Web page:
Robert K. Merton
Robert K. Merton, the esteemed Columbia University sociologist, and one of America's trailblazers in the social sciences, died Sunday, February 23rd in New York at the age of 92. Best known for founding the sociology of science and for his theoretical work analyzing social structures, particularly the intended and unintended consequences of social action, Merton became the first sociologist ever to win the National Medal of Science in 1994.
Merton, who lived in Manhattan, was an institution at Columbia, joining the faculty in 1941 and helping to build one of the most prominent sociology departments in the world through the relentless pursuit of subtle patterns in society. By concentrating on "middle range" theory -- rather than grand scale or abstract speculation -- Merton established concepts that reached into everyday life. He coined the phrase "self-fulfilling prophecy," developed the idea of role models and created, with his colleagues, the "focused interview" that was used in "focus groups" -- now a staple of contemporary business albeit a distortion of Merton's intention.
Merton generated many of his ideas through human interaction and observation. The skillful logic of his findings once inspired Eugene Garfield, an information specialist, to write, "So much of what he says is so absolutely obvious, so transparently true, that one can't imagine why no one else has bothered to point it out."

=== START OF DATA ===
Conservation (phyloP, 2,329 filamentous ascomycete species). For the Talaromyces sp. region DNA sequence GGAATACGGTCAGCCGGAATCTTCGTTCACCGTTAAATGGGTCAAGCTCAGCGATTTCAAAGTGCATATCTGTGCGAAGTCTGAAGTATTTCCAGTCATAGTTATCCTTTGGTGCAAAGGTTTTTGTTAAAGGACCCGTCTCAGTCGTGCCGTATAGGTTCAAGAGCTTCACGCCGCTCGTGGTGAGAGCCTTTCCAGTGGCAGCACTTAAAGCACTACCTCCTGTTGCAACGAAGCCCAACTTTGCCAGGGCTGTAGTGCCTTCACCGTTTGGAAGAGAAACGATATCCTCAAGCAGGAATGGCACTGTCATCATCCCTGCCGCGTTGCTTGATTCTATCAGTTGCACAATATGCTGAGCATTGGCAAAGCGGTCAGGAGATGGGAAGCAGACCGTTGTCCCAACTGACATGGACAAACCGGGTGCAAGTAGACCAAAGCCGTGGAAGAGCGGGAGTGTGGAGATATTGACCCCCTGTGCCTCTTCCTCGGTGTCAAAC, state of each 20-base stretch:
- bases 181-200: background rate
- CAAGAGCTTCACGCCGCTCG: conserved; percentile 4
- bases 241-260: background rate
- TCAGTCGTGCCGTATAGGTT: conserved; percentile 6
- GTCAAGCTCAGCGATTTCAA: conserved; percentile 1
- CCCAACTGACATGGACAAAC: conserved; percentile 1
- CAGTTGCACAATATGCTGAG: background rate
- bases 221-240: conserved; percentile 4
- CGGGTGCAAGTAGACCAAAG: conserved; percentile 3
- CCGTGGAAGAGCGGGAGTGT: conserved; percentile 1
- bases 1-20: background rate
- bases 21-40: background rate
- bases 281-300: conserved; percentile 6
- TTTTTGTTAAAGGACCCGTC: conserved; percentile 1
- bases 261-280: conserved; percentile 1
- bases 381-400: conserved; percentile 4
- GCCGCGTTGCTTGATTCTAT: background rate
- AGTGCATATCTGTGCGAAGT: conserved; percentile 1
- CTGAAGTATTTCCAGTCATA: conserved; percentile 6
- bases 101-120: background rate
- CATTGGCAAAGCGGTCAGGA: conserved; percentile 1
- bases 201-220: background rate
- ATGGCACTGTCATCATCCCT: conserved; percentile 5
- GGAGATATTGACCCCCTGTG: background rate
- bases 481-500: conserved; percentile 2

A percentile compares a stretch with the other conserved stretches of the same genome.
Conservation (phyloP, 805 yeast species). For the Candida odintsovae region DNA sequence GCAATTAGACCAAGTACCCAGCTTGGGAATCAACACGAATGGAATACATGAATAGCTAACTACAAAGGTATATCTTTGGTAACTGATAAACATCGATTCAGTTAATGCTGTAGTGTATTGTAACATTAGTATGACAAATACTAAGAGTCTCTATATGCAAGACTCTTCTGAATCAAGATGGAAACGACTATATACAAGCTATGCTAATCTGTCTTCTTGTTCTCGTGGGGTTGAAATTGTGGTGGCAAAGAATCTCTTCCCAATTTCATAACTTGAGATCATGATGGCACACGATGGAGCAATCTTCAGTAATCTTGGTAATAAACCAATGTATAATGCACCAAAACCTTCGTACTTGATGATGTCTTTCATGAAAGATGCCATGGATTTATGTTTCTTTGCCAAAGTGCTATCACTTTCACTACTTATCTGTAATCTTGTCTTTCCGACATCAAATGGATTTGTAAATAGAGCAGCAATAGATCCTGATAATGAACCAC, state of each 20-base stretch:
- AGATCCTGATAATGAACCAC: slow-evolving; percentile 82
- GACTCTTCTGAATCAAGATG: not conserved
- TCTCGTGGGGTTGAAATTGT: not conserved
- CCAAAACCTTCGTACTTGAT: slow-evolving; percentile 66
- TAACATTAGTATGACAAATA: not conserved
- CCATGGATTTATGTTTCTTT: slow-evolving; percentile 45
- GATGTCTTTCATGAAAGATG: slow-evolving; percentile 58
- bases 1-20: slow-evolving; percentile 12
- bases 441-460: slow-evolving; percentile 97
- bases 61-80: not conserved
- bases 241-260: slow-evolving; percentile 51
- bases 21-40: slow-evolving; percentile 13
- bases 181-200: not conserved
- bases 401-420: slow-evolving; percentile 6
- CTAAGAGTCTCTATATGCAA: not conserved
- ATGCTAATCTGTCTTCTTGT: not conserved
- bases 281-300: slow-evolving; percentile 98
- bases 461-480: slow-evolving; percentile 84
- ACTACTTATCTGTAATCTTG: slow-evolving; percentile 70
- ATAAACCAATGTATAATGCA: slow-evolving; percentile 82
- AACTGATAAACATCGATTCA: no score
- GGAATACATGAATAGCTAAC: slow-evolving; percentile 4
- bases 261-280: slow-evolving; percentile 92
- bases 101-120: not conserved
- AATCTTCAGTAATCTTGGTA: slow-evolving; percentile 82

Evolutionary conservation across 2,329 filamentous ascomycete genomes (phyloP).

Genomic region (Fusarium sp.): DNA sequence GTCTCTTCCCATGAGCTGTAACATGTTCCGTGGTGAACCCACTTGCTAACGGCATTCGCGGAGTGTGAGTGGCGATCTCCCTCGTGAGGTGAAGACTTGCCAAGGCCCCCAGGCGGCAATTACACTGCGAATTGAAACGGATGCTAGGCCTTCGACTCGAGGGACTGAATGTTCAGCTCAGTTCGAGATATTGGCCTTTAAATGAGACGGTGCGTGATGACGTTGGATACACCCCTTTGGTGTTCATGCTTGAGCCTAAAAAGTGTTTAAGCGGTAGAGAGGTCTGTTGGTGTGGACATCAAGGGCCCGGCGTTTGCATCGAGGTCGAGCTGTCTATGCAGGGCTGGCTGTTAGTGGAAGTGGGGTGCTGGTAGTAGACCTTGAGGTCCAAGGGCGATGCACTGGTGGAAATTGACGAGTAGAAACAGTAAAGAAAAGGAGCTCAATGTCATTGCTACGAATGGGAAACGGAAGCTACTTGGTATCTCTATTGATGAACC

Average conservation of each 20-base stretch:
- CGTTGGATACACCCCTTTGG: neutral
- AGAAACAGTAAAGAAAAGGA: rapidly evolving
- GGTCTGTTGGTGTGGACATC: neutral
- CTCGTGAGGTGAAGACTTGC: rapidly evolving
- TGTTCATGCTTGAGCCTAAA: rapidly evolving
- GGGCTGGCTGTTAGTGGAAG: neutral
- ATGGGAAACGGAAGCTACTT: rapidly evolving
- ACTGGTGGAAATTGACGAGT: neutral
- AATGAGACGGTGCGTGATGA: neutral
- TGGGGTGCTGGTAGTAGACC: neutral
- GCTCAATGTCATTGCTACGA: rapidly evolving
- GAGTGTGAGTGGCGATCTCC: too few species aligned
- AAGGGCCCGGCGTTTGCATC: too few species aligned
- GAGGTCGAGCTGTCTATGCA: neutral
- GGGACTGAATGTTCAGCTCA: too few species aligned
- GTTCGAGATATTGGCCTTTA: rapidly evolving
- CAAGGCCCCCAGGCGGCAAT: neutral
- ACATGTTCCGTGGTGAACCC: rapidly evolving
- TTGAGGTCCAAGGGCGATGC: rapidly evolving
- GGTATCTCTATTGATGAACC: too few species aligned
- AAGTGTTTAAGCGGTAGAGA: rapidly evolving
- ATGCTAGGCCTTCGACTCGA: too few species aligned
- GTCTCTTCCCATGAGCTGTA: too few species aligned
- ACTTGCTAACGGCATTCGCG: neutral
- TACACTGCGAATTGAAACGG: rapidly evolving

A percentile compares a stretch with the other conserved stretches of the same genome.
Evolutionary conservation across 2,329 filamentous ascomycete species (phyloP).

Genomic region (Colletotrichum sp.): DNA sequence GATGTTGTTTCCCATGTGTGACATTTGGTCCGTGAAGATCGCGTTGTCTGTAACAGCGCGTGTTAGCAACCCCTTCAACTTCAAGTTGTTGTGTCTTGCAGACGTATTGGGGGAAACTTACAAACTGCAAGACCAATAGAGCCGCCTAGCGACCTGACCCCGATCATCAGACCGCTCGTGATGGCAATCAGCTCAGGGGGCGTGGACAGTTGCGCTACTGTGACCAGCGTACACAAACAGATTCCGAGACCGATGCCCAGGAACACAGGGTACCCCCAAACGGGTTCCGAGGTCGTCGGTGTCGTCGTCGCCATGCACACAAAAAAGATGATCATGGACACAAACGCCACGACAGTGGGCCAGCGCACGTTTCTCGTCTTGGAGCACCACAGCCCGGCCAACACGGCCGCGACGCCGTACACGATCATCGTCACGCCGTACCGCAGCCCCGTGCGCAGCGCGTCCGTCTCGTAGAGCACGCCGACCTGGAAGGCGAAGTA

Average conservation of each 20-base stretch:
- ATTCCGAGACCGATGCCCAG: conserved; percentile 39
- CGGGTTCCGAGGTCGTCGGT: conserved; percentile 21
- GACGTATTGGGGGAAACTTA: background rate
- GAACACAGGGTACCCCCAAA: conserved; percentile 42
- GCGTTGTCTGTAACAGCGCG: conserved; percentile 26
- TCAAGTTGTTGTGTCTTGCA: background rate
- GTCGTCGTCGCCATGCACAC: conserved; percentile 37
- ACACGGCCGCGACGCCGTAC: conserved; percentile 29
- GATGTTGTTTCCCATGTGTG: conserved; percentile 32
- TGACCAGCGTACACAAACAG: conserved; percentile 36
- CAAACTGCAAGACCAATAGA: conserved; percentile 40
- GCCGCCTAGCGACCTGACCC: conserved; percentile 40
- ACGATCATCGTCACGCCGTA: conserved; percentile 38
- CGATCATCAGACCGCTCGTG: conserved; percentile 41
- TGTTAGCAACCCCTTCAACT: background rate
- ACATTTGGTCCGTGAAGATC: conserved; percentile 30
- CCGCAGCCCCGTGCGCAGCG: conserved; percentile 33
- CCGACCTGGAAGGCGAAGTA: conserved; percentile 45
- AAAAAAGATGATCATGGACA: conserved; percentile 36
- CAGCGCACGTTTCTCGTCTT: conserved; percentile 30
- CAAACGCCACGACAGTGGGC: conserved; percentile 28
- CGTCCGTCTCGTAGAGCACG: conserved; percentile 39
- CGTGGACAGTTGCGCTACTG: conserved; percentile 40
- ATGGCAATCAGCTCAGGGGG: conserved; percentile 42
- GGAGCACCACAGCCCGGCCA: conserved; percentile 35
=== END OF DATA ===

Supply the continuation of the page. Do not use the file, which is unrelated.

In 1942, Merton gained much attention when he described the "ethos of science," and the consequences of these values for the behavior of scientists within institutional settings. He portrayed scientists as individuals who had regular motivations, desires and fears, thus offering insight into some of the most elusive and creative minds the world has known.
Often, Merton's work had consequences that pushed beyond the walls of academia, including his study of successfully integrated communities, which helped shape the case of "Brown v. Board of Education," and led to the Supreme Court's ruling to desegregate public schools. His extraordinarily influential work on social structure and anomie built upon research on anomia by the French sociologist Emile Durkheim and sought to explain that deviance results from the existence of social structures that dangle universal goals but do not offer all members the opportunity to achieve them.
"One cannot have been in the academic world over the past several decades and not have known of the immense stature and accomplishments of Robert Merton," said President Lee C. Bollinger. "Not only did he define a field, but he also served as a model of intellectual inquiry into some of the most important questions of our time. I am deeply saddened for those at Columbia who knew him personally, and for myself and others who knew him principally through his scholarly contributions."
Columbia's Provost Jonathan R. Cole studied under Merton as a graduate student at the University in the 1960s. He remembered Merton as "a giant among social scientists" noting that if a Nobel Prize was awarded for sociology, he would have received it without question.
"Bob Merton became the leader of structural-functional analysis in sociology, and the leader of those sociologists who attempted to create social theories that could be empirically tested," Cole said. "He was an inspirational teacher and editor, and with his students, such as James S. Coleman and Seymour Martin Lipset, among many others who would become leading figures in the field, he helped to build and legitimate the field of sociology in America.
"For me, he was a model teacher and mentor, a trusted colleague, and a close friend. His death, in many ways, puts a period at the end of 20th Century sociology," said Cole.